Once upon a time ago, Enterprise Content Management Systems (ECM) solutions were groovy. They seemed to be the key that opened the door to the land of opportunity.
They were going to help companies bring drugs to market faster; assist traders on Wall Street in assembling pitchbooks quicker; help insurance companies handle document workflows and lifecycles more efficiently and with greater accuracy; electronically index information for dictionaries and search engines; enable aircraft manufacturers to selectively publish massive training manuals … some even thought they might facilitate finding a cure for cancer …
This was the dream. And, in some cases, that dream came true. In others, it did not -- end users either failed to embrace the solutions that they paid for, or accepted what they had been handed and hated what they used.
This is not the story that vendors or IT departments typically share, but that doesn’t make it less true. My favorite illustration comes from a conversation I had with a project manager I had placed at a big pharmaceutical firm. I called her a few weeks after the system she worked on had been rolled-out and asked about the champagne and steak dinners the IT Director who owned the project had told me about.
“How’d the project go? Was it a huge success?” I asked. I expected her to thank me for getting her the job.
“It depends who you ask,” she answered. “IT says it was a big success. Delivered on time, on budget, with the functionality that was promised. But,” she added, “The business refuses to use it.”
This was the outcome after almost two years of work.
EMC Leadership Listens and Makes A Change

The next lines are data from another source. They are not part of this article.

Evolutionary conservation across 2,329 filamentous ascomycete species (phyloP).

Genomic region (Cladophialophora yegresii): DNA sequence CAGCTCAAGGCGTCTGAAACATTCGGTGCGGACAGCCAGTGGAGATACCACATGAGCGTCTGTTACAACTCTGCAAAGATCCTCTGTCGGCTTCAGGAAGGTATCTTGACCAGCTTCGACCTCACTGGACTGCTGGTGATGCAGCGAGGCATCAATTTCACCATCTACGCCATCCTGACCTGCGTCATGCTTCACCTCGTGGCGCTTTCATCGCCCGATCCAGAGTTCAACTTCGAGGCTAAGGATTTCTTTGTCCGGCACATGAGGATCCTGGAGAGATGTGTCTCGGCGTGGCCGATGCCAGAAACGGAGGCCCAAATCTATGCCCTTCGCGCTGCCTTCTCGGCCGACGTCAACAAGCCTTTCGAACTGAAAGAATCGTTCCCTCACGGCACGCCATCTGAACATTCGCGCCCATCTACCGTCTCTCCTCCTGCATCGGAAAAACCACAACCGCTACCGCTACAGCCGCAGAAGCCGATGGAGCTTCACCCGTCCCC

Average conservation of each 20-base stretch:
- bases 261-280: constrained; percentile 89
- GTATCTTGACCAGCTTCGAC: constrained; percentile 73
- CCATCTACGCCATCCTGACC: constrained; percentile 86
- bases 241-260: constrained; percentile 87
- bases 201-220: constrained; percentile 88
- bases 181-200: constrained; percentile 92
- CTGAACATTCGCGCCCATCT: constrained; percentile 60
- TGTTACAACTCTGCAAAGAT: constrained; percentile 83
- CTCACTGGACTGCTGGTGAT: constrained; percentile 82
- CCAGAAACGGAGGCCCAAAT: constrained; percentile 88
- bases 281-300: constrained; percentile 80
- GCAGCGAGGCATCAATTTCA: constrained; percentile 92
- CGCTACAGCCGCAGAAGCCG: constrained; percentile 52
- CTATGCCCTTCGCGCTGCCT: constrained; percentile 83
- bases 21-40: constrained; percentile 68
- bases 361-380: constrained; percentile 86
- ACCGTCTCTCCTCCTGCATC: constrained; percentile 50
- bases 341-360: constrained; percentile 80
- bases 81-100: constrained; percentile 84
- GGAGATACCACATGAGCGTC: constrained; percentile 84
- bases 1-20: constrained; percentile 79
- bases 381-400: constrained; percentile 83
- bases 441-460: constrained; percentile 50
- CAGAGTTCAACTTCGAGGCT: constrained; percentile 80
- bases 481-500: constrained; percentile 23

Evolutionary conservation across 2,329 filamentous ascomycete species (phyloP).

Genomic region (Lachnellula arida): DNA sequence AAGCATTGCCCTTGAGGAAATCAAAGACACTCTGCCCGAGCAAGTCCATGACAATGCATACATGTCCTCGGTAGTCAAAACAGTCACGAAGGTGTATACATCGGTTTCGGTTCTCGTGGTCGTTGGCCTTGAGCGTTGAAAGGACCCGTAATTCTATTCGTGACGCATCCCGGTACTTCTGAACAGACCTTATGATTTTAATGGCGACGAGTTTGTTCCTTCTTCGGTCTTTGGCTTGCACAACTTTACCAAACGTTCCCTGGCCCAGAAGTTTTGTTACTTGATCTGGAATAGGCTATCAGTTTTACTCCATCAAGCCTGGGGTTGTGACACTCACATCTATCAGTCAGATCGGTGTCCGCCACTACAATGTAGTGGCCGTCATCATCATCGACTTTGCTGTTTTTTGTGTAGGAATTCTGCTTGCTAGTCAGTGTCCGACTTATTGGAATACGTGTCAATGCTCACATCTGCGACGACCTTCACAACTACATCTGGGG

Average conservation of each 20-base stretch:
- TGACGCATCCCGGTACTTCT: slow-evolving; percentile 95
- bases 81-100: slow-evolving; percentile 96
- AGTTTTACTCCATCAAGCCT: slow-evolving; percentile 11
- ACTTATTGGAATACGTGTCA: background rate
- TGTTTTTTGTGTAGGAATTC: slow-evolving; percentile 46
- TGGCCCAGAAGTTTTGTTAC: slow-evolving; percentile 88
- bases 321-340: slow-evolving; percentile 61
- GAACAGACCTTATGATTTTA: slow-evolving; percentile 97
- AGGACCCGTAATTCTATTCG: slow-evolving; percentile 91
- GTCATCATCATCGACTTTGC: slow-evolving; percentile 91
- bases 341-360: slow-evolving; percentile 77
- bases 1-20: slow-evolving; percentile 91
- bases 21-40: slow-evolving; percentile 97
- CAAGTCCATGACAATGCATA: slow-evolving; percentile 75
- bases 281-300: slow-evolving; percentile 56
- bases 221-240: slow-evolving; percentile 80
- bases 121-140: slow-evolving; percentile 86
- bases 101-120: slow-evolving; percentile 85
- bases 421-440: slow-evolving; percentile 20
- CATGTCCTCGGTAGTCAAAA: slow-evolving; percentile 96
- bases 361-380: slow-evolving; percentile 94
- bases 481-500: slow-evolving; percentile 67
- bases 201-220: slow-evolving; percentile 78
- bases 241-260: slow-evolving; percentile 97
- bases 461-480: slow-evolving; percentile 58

Even before Rick Devenuti took the top job at EMC IIG (the group that owns Documentum), he started to listen to what enterprises that used his company’s ECM solution (Documentum) had to say. It couldn’t have been music to his ears.
“IT loves us. The business tolerates us. End users hate us,” he told me a few years ago.
It couldn’t have been an easy admission to make, especially at a time when Gartner, Forrester, Ovum and the like listed you as a top performer.
But Devenuti was hell-bent on building ECM products that delighted not only IT and the analysts, but the business and end users as well.
Last November EMC IIG delivered a massive wave of new solutions to accomplish this. Among them was Documentum 7, a new cloud-ready Documentum platform; Documentum xCP 2.0, a next generation case management solution; Captiva 7.0, a reimagined Content Capture solution; the list goes on … and includes the integration of Syncplicity, a newish Enterprise-Grade Document file Sync & Share solution that provides a consumer-like experience on the Cloud.
Last week, at EMC World in Las Vegas, Devenuti unveiled a host of other noteworthy solutions including EMA (a speedy migration solution that would move Documentum customers from their current releases to the friendlier, more robust, cloud ready, Documentum 7 in a matter of days -- rather than months or weeks), an enhanced, compliant, secure private cloud for Documentum users (aka Documentum On Demand); and a host of EMC developed vertical market solutions such as EPFM (Energy, Plant and Facilities Management Suite), Clinical Trial, Quality and Manufacturing solutions for Life Sciences firms … so that companies can hit the ground running and realize ROI on short order.
Add to that, that connections to Syncplicity’s on-premises, or cloud, file-sharing and synching service handles pervasive governance … and you’ve got a whole new Documentum that the market seems to be embracing.
Here’s Proof That Documentum Has its Groove Back
Not only does EMC IIG say that Sales in the past quarter exceeded those in years past, but that more of them came from selling products versus Services, which means that there’s something other than license renewals and consulting that companies are willing to pay for.
So, in my mind, EMC Documentum is finally giving the market something it has always wanted to buy --namely “A way to transform business with software and cloud solutions that connect information to work,” which by the way is EMC Documentum’s new mission statement.
And while this is a glowing review, EMC IIG still has one thing missing; there’s no Social component in its ECM Suite. For now, the customers we’ve spoken to say that they will wait for that to happen, but for how long is anybody’s guess. EMC boss Joe Tucci should just do Devenuti and EMC IIG customers a favor, and move Socialcast over from VMWare where it is less likely to belong.